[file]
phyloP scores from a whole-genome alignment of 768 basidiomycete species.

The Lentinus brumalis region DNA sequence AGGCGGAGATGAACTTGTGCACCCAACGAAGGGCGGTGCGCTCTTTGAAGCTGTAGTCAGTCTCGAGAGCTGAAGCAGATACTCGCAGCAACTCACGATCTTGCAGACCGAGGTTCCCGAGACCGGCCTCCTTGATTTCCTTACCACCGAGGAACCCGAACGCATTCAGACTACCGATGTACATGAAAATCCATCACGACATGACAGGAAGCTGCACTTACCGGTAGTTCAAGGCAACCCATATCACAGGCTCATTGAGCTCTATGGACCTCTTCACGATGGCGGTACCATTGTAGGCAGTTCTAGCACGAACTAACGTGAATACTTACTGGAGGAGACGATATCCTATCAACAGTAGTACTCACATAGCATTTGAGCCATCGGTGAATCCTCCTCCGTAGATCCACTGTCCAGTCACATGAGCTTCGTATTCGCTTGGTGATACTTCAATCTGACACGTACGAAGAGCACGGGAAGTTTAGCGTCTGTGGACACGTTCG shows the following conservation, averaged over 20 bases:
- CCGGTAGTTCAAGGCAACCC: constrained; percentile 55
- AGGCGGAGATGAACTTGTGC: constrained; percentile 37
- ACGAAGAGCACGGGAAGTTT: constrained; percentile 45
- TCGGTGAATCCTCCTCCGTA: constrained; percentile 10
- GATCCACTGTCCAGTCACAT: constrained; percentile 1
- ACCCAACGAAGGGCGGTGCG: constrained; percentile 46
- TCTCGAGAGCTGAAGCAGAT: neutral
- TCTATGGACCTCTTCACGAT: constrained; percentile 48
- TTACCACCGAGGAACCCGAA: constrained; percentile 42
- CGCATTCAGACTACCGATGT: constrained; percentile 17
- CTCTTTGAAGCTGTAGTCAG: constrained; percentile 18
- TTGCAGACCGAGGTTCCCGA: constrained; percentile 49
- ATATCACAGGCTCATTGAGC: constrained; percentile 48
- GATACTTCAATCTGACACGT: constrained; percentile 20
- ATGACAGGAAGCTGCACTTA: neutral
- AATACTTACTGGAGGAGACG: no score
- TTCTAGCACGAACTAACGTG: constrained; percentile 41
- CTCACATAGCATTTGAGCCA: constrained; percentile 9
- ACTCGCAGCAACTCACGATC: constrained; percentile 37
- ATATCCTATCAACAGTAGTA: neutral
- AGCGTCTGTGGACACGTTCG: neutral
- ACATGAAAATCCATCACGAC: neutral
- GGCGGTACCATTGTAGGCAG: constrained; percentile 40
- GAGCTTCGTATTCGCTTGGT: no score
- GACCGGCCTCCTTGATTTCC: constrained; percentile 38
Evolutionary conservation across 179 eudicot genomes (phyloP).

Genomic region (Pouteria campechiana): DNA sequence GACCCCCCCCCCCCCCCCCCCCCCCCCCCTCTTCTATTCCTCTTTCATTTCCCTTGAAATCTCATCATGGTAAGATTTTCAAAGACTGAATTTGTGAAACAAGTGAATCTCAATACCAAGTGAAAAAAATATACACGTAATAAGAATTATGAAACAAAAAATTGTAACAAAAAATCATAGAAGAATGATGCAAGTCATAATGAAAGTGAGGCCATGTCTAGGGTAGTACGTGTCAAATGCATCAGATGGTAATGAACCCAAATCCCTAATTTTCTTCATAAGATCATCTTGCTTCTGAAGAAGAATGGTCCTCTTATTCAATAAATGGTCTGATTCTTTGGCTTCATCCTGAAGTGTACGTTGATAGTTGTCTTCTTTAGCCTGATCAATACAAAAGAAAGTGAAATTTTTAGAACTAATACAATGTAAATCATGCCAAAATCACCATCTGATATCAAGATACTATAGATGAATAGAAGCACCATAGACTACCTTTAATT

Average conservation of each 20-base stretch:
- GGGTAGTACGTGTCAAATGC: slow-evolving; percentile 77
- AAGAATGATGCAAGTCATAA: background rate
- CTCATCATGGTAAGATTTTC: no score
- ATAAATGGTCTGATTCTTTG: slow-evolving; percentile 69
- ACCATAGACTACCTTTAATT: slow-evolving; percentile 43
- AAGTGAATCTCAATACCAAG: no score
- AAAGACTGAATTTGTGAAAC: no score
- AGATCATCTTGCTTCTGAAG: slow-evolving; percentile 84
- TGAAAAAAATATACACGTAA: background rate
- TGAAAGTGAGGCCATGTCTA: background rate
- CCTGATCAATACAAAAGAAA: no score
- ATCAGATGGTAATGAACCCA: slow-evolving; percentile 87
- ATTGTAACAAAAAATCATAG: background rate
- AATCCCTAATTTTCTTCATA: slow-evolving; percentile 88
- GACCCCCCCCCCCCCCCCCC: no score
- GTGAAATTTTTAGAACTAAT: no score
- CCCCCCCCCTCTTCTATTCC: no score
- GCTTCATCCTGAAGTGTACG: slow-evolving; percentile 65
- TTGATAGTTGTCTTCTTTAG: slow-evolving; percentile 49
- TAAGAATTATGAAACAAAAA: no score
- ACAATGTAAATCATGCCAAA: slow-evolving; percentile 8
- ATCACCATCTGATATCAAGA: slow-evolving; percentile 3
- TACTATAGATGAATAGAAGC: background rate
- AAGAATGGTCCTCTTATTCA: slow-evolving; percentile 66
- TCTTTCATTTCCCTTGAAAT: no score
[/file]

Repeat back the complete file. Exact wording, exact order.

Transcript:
phyloP scores from a whole-genome alignment of 768 basidiomycete species.

The Lentinus brumalis region DNA sequence AGGCGGAGATGAACTTGTGCACCCAACGAAGGGCGGTGCGCTCTTTGAAGCTGTAGTCAGTCTCGAGAGCTGAAGCAGATACTCGCAGCAACTCACGATCTTGCAGACCGAGGTTCCCGAGACCGGCCTCCTTGATTTCCTTACCACCGAGGAACCCGAACGCATTCAGACTACCGATGTACATGAAAATCCATCACGACATGACAGGAAGCTGCACTTACCGGTAGTTCAAGGCAACCCATATCACAGGCTCATTGAGCTCTATGGACCTCTTCACGATGGCGGTACCATTGTAGGCAGTTCTAGCACGAACTAACGTGAATACTTACTGGAGGAGACGATATCCTATCAACAGTAGTACTCACATAGCATTTGAGCCATCGGTGAATCCTCCTCCGTAGATCCACTGTCCAGTCACATGAGCTTCGTATTCGCTTGGTGATACTTCAATCTGACACGTACGAAGAGCACGGGAAGTTTAGCGTCTGTGGACACGTTCG shows the following conservation, averaged over 20 bases:
- CCGGTAGTTCAAGGCAACCC: constrained; percentile 55
- AGGCGGAGATGAACTTGTGC: constrained; percentile 37
- ACGAAGAGCACGGGAAGTTT: constrained; percentile 45
- TCGGTGAATCCTCCTCCGTA: constrained; percentile 10
- GATCCACTGTCCAGTCACAT: constrained; percentile 1
- ACCCAACGAAGGGCGGTGCG: constrained; percentile 46
- TCTCGAGAGCTGAAGCAGAT: neutral
- TCTATGGACCTCTTCACGAT: constrained; percentile 48
- TTACCACCGAGGAACCCGAA: constrained; percentile 42
- CGCATTCAGACTACCGATGT: constrained; percentile 17
- CTCTTTGAAGCTGTAGTCAG: constrained; percentile 18
- TTGCAGACCGAGGTTCCCGA: constrained; percentile 49
- ATATCACAGGCTCATTGAGC: constrained; percentile 48
- GATACTTCAATCTGACACGT: constrained; percentile 20
- ATGACAGGAAGCTGCACTTA: neutral
- AATACTTACTGGAGGAGACG: no score
- TTCTAGCACGAACTAACGTG: constrained; percentile 41
- CTCACATAGCATTTGAGCCA: constrained; percentile 9
- ACTCGCAGCAACTCACGATC: constrained; percentile 37
- ATATCCTATCAACAGTAGTA: neutral
- AGCGTCTGTGGACACGTTCG: neutral
- ACATGAAAATCCATCACGAC: neutral
- GGCGGTACCATTGTAGGCAG: constrained; percentile 40
- GAGCTTCGTATTCGCTTGGT: no score
- GACCGGCCTCCTTGATTTCC: constrained; percentile 38
Evolutionary conservation across 179 eudicot genomes (phyloP).

Genomic region (Pouteria campechiana): DNA sequence GACCCCCCCCCCCCCCCCCCCCCCCCCCCTCTTCTATTCCTCTTTCATTTCCCTTGAAATCTCATCATGGTAAGATTTTCAAAGACTGAATTTGTGAAACAAGTGAATCTCAATACCAAGTGAAAAAAATATACACGTAATAAGAATTATGAAACAAAAAATTGTAACAAAAAATCATAGAAGAATGATGCAAGTCATAATGAAAGTGAGGCCATGTCTAGGGTAGTACGTGTCAAATGCATCAGATGGTAATGAACCCAAATCCCTAATTTTCTTCATAAGATCATCTTGCTTCTGAAGAAGAATGGTCCTCTTATTCAATAAATGGTCTGATTCTTTGGCTTCATCCTGAAGTGTACGTTGATAGTTGTCTTCTTTAGCCTGATCAATACAAAAGAAAGTGAAATTTTTAGAACTAATACAATGTAAATCATGCCAAAATCACCATCTGATATCAAGATACTATAGATGAATAGAAGCACCATAGACTACCTTTAATT

Average conservation of each 20-base stretch:
- GGGTAGTACGTGTCAAATGC: slow-evolving; percentile 77
- AAGAATGATGCAAGTCATAA: background rate
- CTCATCATGGTAAGATTTTC: no score
- ATAAATGGTCTGATTCTTTG: slow-evolving; percentile 69
- ACCATAGACTACCTTTAATT: slow-evolving; percentile 43
- AAGTGAATCTCAATACCAAG: no score
- AAAGACTGAATTTGTGAAAC: no score
- AGATCATCTTGCTTCTGAAG: slow-evolving; percentile 84
- TGAAAAAAATATACACGTAA: background rate
- TGAAAGTGAGGCCATGTCTA: background rate
- CCTGATCAATACAAAAGAAA: no score
- ATCAGATGGTAATGAACCCA: slow-evolving; percentile 87
- ATTGTAACAAAAAATCATAG: background rate
- AATCCCTAATTTTCTTCATA: slow-evolving; percentile 88
- GACCCCCCCCCCCCCCCCCC: no score
- GTGAAATTTTTAGAACTAAT: no score
- CCCCCCCCCTCTTCTATTCC: no score
- GCTTCATCCTGAAGTGTACG: slow-evolving; percentile 65
- TTGATAGTTGTCTTCTTTAG: slow-evolving; percentile 49
- TAAGAATTATGAAACAAAAA: no score
- ACAATGTAAATCATGCCAAA: slow-evolving; percentile 8
- ATCACCATCTGATATCAAGA: slow-evolving; percentile 3
- TACTATAGATGAATAGAAGC: background rate
- AAGAATGGTCCTCTTATTCA: slow-evolving; percentile 66
- TCTTTCATTTCCCTTGAAAT: no score